IN recent months we have all seen terrifying increases in our energy bills and heard reports of households taking drastic action to pay their bills and reduce their consumption.
Thankfully, I had built up an energy bill credit, or Christmas would have been cancelled in our house. Our monthly bill was eight times that of two years ago – though having adult children home from university, short days and late nights, and lots of Christmas cooking will have contributed to that!
As spring approaches, and the weather warms, people will be thankful that things are getting better – although prices are increasing again, at least demand falls at this time of year. But not everyone is breathing a sigh of relief.
I have spoken to many residents in recent weeks who live in social housing, many of them elderly and on extremely low incomes who have just received their service charges for the coming year.
Their bills have increased by up to 400% with one local supported living development seeing its monthly bills increase by £448. That is not the rent increase, it is the increase in the apartment’s share of heat and light plus the communal energy bill for the shared lounges, hallways and lifts.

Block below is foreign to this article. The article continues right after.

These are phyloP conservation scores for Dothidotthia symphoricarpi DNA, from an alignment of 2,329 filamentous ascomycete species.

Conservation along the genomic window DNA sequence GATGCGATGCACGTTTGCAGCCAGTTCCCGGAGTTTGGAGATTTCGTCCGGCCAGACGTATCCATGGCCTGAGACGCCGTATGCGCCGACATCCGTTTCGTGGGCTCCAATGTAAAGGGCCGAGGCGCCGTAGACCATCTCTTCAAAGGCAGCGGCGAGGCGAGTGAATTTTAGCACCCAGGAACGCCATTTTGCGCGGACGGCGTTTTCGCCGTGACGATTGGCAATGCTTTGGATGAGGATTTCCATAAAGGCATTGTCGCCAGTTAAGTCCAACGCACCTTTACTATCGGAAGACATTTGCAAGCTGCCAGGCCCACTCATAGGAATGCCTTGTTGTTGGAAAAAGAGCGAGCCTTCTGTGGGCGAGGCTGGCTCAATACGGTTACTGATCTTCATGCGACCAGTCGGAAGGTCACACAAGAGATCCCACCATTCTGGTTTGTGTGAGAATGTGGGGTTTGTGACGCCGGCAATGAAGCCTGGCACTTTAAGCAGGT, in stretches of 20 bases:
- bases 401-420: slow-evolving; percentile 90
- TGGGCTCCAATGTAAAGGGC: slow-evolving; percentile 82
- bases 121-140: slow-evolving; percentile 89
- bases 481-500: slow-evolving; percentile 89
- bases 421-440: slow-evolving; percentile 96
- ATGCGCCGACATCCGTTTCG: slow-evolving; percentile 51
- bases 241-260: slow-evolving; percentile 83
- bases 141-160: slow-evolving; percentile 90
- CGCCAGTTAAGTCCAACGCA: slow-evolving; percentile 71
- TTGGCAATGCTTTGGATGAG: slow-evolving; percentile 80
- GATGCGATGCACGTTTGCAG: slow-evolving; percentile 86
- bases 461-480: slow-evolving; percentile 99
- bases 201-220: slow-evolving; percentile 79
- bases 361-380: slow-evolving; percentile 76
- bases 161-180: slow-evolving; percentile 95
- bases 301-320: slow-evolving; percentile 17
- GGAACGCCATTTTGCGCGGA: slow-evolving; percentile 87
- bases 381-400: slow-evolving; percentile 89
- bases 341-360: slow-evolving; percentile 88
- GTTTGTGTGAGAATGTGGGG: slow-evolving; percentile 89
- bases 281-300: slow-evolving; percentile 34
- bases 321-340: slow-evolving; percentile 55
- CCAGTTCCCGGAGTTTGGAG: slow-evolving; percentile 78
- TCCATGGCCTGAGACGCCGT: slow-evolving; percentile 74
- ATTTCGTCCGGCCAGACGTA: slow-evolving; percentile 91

The providers might argue that those tenants have been underpaying for part of the last year as people with their own meters have seen their prices rise month on month. Looking at those numbers and the fact that these increased prices will be baked in for the forthcoming year as wholesale prices fall, that is simply not credible.
These are SOCIAL housing providers, and they are providing homes for vulnerable people, usually those who are elderly or have disabilities, and often live on a meagre pension or benefits.
One problem seems to be that their power contracts are commercial and not domestic, plus these buildings have not been fitted with improvements such as solar panels or heat pumps. The reduced anxiety that inclusive rents gave tenants is now leading to some of the most vulnerable in our society facing eviction.
This is a national scandal. MPs must act urgently – we need commercial energy contracts re-viewed, not just for housing providers but also small businesses who are stuck in agreements that could bankrupt them; we need a proper windfall tax that covers the refining and sale of oil and gas as well as extraction with the taxes invested in retrofitting, so no-one lives in fuel poverty and we can reduce our carbon footprints; we need a commitment from housing providers not only that no-one will face eviction because of such charges. They must find ways to absorb them because such debt will have a direct impact on tenants’ health and wellbeing.
The Government cannot blame Covid and Ukraine any longer for its failings. These crises affected the rest of Europe, but we do not see vulnerable people there facing losing their homes because energy companies are making vast profits.
The Government must put people first before we see deaths, not just from the cold but from debt.
Lib Dem Prospective Parliamentary Candidate – Mid Dorset & North Poole